ASAP! Most of us have heard and used this expression many times. Perhaps even today we have had someone tell us that they need something done ASAP.
“That assignment needs to be completed and turned in, ASAP…I need a reply, ASAP…Call back, ASAP,” and so on.
Yes, life is hurried, and seems to be getting faster and faster. But while we usually think of this abbreviation in terms of even more hurry and stress in our lives, maybe if we think of it a different way, we will find strength and help in dealing with the difficulties of life and the fast pace of society.
What a lot of frustration we could save ourselves if we took time to pray about everything. Let’s remember the exhortation, “Praying always with all prayer and supplication in the Spirit” (Ephesians 6:18).
From the desk in the room I am staying in this weekend I can read a text on the wall, with a rather interesting and perhaps unusual quotation from the Bible. It is only part of a verse and perhaps applied slightly out of context, yet it has really spoken to me. Here is what it says:
“THE LORD KNOWETH HOW…” (2 Peter 2:9).
Sometimes I wonder “how” things are going to work out, and “how” this or that can really be the best and for blessing and good in the end. But thankfully I don’t need to know, because My Lord knows. He knows “how!”
Even Solomon with all his God-given wisdom had to acknowledge, “Man’s goings are of the Lord; how can a man then understand his own way” (Proverbs 20:24).So often we question God’s ways with us, but how good it is to simply submit, even when we don’t fully understand it. I am reminded of the chorus of a hymn we often sing:
“Ye are our epistle written in our hearts, known and read of all men…written not with ink, but with the Spirit of the living God; not in tables of stone, but in fleshy tables of the heart” (2 Corinthians 3:2-3).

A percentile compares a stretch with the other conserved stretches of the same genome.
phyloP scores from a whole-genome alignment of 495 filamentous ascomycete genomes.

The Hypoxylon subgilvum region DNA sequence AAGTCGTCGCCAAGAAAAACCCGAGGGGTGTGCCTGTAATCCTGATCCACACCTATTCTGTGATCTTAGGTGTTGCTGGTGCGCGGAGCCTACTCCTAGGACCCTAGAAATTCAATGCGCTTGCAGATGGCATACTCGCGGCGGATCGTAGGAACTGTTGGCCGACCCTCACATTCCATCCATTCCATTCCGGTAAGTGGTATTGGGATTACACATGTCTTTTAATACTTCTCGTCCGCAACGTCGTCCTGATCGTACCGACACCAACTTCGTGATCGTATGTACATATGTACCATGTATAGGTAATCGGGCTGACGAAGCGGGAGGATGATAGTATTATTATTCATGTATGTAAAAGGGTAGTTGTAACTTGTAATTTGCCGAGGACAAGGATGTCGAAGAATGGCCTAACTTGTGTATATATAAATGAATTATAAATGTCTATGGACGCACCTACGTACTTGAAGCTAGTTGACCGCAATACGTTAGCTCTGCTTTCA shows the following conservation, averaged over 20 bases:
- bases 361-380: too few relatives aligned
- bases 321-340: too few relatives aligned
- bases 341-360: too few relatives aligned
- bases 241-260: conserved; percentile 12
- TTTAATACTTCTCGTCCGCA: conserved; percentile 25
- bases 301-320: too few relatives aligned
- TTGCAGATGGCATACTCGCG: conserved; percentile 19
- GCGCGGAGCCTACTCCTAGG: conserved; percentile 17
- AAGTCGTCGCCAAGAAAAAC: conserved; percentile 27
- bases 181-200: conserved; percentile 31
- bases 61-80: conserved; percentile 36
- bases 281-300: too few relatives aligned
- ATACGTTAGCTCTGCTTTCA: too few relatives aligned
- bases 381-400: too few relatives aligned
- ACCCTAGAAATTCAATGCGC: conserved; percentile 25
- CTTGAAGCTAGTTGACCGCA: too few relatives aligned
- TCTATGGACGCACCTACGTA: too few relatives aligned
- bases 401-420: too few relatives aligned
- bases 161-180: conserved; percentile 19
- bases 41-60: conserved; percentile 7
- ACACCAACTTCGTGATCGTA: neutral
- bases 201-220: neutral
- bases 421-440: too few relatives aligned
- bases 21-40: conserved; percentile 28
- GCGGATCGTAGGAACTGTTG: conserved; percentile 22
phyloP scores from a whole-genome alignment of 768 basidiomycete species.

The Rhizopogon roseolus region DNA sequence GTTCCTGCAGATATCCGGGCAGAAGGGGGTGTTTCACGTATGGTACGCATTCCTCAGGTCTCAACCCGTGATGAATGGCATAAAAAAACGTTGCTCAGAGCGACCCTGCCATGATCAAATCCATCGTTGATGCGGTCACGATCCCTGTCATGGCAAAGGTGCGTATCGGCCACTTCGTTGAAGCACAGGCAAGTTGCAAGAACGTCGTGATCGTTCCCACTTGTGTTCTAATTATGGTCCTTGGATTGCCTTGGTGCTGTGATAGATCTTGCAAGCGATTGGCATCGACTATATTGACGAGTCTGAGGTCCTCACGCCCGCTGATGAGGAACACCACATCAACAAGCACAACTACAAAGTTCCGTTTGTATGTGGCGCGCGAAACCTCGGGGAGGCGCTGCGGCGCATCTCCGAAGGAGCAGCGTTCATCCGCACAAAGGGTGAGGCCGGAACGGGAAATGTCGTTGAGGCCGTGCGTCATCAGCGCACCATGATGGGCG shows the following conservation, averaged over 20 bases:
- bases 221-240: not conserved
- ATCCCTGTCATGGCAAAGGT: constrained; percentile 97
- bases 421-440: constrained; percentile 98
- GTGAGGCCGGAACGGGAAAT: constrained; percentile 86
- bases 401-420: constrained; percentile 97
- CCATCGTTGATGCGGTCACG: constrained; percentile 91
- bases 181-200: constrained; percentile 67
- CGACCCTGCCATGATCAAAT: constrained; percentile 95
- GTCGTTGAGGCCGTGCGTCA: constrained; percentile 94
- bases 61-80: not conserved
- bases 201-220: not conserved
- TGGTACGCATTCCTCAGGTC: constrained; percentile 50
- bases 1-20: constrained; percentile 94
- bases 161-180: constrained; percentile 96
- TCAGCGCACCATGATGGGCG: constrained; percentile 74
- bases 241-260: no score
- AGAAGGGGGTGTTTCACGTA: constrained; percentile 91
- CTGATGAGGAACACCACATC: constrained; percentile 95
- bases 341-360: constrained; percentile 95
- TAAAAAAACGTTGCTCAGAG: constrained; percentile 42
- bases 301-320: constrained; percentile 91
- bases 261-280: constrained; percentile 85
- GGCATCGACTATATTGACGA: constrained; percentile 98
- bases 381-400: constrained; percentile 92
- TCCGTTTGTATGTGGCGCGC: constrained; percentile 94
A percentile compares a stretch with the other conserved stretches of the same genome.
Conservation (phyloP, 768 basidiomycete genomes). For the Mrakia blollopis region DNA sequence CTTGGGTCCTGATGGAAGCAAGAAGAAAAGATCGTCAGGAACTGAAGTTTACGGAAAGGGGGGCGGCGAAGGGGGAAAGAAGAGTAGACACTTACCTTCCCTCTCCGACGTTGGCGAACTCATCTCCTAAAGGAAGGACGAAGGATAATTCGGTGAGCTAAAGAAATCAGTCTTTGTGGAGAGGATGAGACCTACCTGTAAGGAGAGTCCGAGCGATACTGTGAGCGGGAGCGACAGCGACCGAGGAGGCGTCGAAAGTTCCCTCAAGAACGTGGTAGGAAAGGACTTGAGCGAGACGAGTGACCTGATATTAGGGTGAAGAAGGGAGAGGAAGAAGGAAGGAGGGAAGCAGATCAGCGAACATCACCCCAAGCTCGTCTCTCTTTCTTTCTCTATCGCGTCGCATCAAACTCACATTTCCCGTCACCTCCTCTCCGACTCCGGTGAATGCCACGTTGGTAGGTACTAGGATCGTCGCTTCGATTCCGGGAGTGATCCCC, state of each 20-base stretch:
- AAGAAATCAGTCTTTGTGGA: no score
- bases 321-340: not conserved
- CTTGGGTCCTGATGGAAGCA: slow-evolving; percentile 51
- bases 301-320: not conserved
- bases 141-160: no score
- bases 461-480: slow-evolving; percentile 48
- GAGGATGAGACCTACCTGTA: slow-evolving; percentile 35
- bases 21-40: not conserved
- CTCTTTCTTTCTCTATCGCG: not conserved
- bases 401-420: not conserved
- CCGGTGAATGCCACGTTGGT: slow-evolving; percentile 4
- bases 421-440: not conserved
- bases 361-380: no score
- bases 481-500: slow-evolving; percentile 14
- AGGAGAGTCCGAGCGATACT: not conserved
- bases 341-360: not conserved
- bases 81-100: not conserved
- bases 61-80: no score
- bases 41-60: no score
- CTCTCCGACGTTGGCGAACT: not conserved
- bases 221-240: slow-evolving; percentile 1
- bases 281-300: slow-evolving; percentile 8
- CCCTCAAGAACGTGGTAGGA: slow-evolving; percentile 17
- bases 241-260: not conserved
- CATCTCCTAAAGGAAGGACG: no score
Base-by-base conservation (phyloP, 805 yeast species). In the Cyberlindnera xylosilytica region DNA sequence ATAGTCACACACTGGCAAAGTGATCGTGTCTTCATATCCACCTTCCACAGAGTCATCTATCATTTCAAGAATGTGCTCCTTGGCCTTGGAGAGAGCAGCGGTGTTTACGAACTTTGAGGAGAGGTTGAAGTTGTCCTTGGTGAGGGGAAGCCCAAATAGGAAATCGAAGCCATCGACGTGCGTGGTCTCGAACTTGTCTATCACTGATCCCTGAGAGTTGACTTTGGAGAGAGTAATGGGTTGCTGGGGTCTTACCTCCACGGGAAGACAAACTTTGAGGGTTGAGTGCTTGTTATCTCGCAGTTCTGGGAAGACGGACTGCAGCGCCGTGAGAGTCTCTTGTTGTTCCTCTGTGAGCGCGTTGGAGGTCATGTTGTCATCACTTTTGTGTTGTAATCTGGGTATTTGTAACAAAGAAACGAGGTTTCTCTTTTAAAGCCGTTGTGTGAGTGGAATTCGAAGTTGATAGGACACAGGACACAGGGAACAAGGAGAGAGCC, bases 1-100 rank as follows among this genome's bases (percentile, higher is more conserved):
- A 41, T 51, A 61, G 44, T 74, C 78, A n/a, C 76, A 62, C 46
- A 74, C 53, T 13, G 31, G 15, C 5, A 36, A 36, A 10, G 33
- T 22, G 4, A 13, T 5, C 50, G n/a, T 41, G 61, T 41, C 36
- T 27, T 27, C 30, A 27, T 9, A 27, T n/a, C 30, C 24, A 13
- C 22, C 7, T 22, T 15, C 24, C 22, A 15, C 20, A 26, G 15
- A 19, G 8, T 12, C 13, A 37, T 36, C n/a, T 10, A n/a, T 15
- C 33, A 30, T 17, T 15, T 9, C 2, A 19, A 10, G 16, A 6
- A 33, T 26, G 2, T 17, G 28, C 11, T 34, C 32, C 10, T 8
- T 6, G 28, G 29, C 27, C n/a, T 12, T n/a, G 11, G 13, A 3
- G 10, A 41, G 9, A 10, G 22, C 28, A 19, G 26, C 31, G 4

The following story is related of a striking experience of a missionary to the islands of the Inland Sea near Japan. One evening a sailor came to ask him to call on a man on another island who was under a deep sense of spiritual need. The missionary, very tired, turned to a recent convert and said, “I am so tired! Won’t you take the man a Bible?”
“No,” the friend replied , “It is not time to take the man a Bible. That book is yours and mine by God’s grace. But it is not the Bible that man is reading. That man is reading you.”
The missionary could not sleep that night. He kept hearing those words over and over again: “That man is reading you.” Before daybreak he set out to see the man.
The Christian is the only Bible the great majority of people ever look at. It was said of another missionary: “There is no difference between him and the Book.”
What does the world read in you? Do they see something of Christ, and does it cause them to want to read more?
“In the morning sow thy seed, and in the evening withhold not thine hand: for thou knowest not whether shall prosper, either this or that, or whether they both shall be alike good” (Ecclesiastes 11:6).
Open your door, there is a mission field,
The Master calls you, to His call then yield: